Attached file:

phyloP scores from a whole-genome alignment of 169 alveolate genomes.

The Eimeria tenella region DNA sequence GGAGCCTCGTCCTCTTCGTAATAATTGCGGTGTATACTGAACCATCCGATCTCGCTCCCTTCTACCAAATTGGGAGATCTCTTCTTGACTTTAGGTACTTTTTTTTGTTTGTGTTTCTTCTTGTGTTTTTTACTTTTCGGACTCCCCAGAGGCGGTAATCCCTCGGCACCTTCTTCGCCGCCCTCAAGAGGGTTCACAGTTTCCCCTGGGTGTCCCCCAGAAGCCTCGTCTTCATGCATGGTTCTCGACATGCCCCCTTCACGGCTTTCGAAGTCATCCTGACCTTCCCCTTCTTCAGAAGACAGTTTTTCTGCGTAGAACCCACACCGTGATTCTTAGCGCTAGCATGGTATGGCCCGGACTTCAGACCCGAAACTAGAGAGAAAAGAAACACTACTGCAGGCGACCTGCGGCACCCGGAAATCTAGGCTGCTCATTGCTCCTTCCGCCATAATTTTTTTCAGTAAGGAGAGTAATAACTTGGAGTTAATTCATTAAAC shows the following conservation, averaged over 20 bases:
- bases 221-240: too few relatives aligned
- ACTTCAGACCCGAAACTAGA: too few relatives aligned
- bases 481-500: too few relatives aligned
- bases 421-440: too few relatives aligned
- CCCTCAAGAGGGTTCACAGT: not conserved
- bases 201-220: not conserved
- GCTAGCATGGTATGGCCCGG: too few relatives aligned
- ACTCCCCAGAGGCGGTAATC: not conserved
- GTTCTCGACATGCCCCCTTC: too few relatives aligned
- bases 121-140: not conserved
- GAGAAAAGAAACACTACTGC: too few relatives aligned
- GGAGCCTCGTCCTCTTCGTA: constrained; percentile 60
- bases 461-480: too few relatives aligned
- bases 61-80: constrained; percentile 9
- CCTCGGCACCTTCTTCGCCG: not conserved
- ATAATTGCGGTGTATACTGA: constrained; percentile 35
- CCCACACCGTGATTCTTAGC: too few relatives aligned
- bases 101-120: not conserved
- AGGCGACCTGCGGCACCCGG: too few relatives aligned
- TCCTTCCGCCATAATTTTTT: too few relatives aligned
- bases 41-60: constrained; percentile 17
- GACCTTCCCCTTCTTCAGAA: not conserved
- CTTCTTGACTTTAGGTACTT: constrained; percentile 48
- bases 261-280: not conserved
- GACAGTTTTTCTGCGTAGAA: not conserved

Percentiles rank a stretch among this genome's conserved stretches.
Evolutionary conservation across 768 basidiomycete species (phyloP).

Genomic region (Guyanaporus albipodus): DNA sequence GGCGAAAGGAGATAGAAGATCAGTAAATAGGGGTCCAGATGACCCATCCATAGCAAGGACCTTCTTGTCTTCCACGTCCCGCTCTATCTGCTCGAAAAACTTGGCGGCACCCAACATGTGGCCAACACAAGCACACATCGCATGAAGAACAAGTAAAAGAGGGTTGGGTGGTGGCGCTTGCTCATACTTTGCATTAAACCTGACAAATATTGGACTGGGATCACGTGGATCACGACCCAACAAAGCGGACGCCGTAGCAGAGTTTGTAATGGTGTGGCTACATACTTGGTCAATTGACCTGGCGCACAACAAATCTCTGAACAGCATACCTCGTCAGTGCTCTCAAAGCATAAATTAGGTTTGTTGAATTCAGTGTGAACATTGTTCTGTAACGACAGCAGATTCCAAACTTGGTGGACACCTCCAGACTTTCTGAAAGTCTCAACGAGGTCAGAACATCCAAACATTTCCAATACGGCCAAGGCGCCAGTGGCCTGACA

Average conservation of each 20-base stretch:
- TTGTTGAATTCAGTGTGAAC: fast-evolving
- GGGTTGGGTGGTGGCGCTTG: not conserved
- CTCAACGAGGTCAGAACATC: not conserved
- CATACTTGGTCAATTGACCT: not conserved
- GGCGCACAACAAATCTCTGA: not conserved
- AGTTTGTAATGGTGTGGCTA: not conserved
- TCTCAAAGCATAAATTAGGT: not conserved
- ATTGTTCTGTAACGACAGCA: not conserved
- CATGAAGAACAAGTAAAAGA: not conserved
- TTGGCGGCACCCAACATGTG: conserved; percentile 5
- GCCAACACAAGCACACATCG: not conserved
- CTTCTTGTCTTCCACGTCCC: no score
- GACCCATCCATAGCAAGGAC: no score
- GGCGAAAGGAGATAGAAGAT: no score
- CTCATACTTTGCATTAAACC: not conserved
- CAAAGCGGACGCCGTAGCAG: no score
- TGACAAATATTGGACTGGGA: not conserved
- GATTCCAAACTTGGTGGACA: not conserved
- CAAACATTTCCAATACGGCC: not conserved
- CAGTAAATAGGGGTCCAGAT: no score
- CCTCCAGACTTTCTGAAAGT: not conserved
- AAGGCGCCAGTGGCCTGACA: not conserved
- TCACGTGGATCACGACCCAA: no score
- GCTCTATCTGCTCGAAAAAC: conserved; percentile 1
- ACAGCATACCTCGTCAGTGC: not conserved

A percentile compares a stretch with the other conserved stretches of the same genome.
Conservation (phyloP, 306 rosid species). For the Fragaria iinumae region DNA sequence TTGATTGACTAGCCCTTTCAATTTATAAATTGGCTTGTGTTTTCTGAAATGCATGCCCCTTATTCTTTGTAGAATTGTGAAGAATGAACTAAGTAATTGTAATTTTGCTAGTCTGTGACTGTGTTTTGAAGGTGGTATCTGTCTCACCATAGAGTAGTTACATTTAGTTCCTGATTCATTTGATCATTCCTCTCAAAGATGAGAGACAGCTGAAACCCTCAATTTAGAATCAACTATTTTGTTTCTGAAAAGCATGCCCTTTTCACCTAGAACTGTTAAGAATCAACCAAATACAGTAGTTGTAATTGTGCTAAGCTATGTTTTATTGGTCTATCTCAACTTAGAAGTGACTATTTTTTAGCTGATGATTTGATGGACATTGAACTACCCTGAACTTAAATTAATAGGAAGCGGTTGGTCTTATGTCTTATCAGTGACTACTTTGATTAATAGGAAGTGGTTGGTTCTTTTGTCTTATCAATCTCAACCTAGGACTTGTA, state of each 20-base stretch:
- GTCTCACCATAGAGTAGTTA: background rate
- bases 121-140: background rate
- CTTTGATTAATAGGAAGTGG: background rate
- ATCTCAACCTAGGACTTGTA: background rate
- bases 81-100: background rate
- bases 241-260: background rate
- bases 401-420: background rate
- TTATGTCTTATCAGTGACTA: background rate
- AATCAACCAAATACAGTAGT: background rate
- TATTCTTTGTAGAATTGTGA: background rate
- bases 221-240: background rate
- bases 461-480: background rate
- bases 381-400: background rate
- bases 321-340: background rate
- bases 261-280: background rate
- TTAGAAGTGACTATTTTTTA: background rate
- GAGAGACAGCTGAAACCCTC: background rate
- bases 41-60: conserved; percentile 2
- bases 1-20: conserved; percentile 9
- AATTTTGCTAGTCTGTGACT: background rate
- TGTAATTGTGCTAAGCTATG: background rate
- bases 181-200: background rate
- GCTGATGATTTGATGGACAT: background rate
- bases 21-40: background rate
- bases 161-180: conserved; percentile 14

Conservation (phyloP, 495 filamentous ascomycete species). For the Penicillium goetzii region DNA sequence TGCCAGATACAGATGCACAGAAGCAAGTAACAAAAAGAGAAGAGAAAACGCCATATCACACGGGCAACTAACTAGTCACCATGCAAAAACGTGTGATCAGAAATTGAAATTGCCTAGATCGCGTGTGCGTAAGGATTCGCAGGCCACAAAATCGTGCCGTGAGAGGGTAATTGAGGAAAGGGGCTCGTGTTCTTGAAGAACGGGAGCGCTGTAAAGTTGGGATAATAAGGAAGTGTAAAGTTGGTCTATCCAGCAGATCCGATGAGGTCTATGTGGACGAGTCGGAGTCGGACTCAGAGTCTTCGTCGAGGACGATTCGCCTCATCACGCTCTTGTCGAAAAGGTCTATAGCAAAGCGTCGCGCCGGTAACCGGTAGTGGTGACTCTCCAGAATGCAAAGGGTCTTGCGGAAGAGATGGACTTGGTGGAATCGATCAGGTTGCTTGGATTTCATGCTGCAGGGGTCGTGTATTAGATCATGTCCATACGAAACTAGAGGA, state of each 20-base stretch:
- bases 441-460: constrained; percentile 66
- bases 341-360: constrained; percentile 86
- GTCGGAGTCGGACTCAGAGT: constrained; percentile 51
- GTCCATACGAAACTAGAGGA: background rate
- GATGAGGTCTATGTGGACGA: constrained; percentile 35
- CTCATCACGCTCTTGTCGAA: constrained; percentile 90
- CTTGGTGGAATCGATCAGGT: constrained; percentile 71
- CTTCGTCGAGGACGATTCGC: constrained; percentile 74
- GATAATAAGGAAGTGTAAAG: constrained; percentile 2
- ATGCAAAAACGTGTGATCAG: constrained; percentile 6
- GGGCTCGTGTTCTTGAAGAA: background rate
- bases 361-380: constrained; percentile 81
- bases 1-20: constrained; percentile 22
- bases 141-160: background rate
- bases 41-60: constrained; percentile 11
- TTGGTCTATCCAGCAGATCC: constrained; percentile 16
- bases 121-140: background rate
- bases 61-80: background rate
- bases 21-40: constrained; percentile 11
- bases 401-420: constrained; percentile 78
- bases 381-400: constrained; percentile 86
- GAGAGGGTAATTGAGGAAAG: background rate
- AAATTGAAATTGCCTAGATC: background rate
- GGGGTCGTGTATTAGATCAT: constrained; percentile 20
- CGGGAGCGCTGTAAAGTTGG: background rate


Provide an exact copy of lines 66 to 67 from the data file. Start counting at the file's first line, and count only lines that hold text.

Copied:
- TTATGTCTTATCAGTGACTA: background rate
- AATCAACCAAATACAGTAGT: background rate